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MOBIDIC and Fieldata

IP.com Disclosure Number: IPCOM000129536D
Original Publication Date: 1987-Mar-31
Included in the Prior Art Database: 2005-Oct-06

Publishing Venue

Software Patent Institute

Related People

WATTS S. HUMPHREY: AUTHOR [+2]

Abstract

Toward the end of World War II, the promise of digital computing was recognized by many people, and work at such U.S. academic centers as the University of Pennsylvania, Princeton, Harvard, and MIT had excited a great deal of interest. Much of this early exploratory work was directly supported by the military, and some of their farsighted planners realized that this new technology could well revolutionize the entire military establishment. The U.S. Army Signal Corps played a key role in guiding this technology; Harold (Hall Silverstein, special assistant to the chief signal officer in the Pentagon at the time, recalls that ";the whole EDP program was charged up, exciting, and achieved extraordinary results in a short time .... We were a happy band of warriors, trusting in each other ... a verbal request or a handshake was a binding commitment.";1 [Footnote] 1 Harold Silverstein made these comments in a set of notes he prepared for me in October 1985 as background for this paper. From this early ferment and excitement, the Signal Corps spawned the Fieldata program and the MOBIDIC (MOBIle DIgital Computer) family of computers. Fieldata was a comprehensive computer-communications program that envisioned the coupling of on-line computers and communications systems in worldwide networks. Though the operational feasibility of such systems did not become practical for several decades, the early experiences of this program had far-reaching consequences. MOBIDIC, for example, was the first, fully transistorized, large-scale, general-purpose computer to be delivered by a manufacturer to a customer"; (Lipton et al. 1964).

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THIS DOCUMENT IS AN APPROXIMATE REPRESENTATION OF THE ORIGINAL.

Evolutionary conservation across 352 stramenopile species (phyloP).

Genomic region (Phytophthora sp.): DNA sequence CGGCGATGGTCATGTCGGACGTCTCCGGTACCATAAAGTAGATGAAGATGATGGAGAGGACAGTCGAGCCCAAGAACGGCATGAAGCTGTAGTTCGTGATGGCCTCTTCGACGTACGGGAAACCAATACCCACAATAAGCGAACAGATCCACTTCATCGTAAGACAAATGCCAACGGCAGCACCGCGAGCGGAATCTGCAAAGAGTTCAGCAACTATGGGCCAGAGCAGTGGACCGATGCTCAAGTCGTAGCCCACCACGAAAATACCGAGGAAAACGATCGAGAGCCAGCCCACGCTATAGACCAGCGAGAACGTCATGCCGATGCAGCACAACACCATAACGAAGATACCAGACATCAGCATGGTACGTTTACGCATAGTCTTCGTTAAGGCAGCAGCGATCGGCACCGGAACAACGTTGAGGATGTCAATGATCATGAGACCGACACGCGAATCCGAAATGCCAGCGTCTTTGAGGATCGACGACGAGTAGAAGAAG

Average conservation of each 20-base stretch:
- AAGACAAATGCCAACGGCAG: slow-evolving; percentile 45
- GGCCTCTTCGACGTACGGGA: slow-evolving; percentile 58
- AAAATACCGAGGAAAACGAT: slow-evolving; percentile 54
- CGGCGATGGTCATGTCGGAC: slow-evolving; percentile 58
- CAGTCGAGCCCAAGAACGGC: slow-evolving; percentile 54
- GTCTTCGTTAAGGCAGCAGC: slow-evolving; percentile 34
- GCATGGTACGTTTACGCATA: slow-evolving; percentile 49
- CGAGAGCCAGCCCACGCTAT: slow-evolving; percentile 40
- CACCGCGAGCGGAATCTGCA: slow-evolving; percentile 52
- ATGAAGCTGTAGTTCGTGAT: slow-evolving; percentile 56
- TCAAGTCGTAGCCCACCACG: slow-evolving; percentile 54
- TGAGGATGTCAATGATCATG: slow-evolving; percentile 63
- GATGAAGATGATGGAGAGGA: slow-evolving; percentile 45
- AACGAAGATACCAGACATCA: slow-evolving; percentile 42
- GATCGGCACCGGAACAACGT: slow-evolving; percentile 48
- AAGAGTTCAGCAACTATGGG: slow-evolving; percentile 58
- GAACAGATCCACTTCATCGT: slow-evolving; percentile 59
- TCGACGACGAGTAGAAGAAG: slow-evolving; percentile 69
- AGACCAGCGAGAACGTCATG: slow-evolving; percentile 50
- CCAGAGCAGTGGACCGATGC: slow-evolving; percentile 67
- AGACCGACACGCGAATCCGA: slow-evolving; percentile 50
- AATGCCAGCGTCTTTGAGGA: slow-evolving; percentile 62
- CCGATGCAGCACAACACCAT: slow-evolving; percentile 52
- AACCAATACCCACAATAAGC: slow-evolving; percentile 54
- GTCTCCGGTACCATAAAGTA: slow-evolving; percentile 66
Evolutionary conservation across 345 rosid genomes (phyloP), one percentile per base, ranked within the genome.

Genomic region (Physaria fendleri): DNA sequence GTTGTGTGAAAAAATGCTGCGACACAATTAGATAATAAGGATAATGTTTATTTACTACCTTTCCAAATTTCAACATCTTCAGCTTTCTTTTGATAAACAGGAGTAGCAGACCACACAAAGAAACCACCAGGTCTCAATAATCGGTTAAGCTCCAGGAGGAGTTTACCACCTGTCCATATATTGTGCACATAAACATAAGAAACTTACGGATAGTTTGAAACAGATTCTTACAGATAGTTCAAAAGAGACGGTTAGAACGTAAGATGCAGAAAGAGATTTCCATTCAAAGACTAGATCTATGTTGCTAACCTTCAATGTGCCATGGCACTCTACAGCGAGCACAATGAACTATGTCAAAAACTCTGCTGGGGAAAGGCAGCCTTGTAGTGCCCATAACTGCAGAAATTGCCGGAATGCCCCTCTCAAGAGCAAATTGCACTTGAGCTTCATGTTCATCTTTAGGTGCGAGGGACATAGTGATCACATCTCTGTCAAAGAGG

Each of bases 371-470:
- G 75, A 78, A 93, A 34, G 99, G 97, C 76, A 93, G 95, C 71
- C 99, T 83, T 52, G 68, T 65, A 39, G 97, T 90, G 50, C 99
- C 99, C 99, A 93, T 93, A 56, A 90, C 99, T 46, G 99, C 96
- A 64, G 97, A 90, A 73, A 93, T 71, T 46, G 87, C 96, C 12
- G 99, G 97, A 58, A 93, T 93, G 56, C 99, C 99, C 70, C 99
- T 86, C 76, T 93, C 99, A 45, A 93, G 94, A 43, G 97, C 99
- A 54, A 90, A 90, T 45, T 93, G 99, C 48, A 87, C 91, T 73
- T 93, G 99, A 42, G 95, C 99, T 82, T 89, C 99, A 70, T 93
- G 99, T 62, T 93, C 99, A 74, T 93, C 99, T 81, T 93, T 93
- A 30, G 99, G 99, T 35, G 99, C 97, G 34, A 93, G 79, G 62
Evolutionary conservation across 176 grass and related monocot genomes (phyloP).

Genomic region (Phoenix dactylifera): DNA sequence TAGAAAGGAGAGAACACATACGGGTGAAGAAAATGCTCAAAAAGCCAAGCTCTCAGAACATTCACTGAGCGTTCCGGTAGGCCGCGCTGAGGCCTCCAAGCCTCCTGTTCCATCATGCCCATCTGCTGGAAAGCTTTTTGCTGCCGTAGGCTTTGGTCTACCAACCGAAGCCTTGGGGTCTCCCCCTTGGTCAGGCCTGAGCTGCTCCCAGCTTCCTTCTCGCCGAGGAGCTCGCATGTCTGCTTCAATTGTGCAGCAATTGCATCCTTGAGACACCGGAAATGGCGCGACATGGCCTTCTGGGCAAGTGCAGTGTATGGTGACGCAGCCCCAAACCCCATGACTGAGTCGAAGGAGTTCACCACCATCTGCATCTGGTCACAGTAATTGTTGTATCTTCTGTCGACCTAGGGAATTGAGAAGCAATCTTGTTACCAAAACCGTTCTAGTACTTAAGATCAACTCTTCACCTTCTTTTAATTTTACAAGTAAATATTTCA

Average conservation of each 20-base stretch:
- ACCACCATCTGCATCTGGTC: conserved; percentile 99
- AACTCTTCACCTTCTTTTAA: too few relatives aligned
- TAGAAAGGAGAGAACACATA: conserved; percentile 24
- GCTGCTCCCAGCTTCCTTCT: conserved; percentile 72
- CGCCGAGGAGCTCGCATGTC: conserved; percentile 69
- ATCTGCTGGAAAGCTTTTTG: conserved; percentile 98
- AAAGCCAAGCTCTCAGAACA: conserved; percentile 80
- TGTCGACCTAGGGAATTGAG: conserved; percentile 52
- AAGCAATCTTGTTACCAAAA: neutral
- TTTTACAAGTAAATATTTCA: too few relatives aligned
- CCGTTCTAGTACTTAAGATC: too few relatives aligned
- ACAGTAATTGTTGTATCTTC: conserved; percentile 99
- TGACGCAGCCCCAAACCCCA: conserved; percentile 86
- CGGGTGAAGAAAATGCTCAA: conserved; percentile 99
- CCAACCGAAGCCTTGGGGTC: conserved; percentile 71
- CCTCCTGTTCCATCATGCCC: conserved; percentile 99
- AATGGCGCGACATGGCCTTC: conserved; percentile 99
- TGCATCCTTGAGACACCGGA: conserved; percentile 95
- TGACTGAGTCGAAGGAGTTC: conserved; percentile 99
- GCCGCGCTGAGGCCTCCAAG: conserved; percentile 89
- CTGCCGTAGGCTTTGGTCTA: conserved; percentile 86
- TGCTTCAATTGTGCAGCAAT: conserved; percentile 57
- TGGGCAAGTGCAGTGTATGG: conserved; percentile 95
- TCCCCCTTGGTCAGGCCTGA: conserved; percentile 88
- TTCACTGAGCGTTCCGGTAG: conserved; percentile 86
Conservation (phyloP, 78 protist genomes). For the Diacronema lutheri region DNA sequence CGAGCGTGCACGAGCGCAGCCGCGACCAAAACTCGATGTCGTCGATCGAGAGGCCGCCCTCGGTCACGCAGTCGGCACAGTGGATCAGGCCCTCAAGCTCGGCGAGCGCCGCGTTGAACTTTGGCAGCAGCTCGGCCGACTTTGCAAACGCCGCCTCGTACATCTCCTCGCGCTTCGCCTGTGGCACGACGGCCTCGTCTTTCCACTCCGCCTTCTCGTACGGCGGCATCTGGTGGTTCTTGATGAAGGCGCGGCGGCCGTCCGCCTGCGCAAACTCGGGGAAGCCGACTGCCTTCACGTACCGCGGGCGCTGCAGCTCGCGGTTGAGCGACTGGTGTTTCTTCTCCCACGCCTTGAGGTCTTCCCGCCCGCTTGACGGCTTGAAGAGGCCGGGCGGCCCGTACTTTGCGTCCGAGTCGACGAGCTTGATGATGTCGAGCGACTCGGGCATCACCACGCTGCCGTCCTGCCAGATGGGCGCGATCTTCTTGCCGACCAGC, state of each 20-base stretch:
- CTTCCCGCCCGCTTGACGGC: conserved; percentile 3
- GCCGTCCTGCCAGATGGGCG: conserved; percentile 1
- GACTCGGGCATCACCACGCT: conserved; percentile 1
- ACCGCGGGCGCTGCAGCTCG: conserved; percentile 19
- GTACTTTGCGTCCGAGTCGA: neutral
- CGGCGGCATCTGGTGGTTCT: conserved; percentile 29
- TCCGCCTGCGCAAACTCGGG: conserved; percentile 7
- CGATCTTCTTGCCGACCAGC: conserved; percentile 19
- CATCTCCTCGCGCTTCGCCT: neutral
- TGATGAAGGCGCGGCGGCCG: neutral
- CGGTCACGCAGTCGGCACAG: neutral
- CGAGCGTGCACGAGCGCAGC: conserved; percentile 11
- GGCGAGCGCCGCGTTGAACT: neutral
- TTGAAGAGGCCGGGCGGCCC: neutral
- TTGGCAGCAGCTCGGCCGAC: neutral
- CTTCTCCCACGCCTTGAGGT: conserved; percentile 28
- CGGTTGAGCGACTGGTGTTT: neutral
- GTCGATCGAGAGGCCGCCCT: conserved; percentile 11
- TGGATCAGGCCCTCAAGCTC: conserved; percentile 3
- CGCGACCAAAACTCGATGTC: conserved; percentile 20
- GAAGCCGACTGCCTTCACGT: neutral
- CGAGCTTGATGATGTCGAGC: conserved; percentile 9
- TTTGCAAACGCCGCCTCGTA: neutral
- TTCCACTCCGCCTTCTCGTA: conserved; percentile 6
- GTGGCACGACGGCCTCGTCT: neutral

Copyright ©; 1987 by the American Federation of Information Processing Societies, Inc. Used with permission.

MOBIDIC and Fieldata

WATTS S. HUMPHREY*

1

(Image Omitted: Author's Address: Software Engineering Institute, Carnegie Mellon University, Pittsburgh, PA 15213.)

In the 1950s, the "Golden Age of the Signal Corps," a farsighted U.S. Army Signal Corps program foreshadowed many of the advanced computing and communications technologies that were not to be generally available for several decades. These technologies included compatible computers made by severe/ manufacturers, high-availability systems, standardized interfaces and communication codes, and large- capacity disk files. The early genesis of Fieldata is described as well as the development program for the MC 31DIC machines. Details on machine reliability are provided, together with descriptions of the Fieldata code, the MOBIDIC instruction set, the operation of the MOBIDIC I/O converters, and the MOBIDIC real- time system.

Categories and Subject Descriptors: K.2 [computing Milieux]: History of Computing -- hardware, software, systems. C.1.1. [Computer Systems Organization]: Processor Architectures -- single data stream architectures. B. O. f Hardware1. General. General Terms: Design, Management, Standardization Additional Key Words and Phrases: SISD, MOBIDIC, Fieldata

Introduction

Toward the end of World War II, the promise of digital computing was recognized by many people, and work at such U.S. academic centers as the University of Pennsylvania, Princeton, Harvard, and MIT had excited a great deal of interest. Much of this early exploratory work was directly supported by the military, and some of their farsighted planners realized that this new technology could well revolutionize the entire military establishment.

The U.S. Army Signal Corps played a key role in guiding this technology; Harold (Hall Silverstein, special assistant to the chief signal officer in the Pentagon at the time, recalls that "the whole EDP program was charged up, exciting, and achieved extraordinary results in a short time .... We were a happy band of warriors, trusting in each other ... a verbal request or a handshake was a binding commitment."12

From this early ferment and excitement, the Signal Corps spawned the Fieldata program and the MOBIDIC (MOBIle DIgital Computer) family of computers. Fieldata was a comprehensive computer-communications program that envisioned the coupling of on-line computers and communications systems in worldwide networks. Though the operational feasibility of such systems did not become practical for several decades, the early experiences of this program

1 *This paper was prepared while the author was employed by the International Business Machines Corporation, Poughkeepsie, NY.

2 1 Harold Silverstein made these comments in a set of notes he prepared for me in October 1985 as background for this paper.

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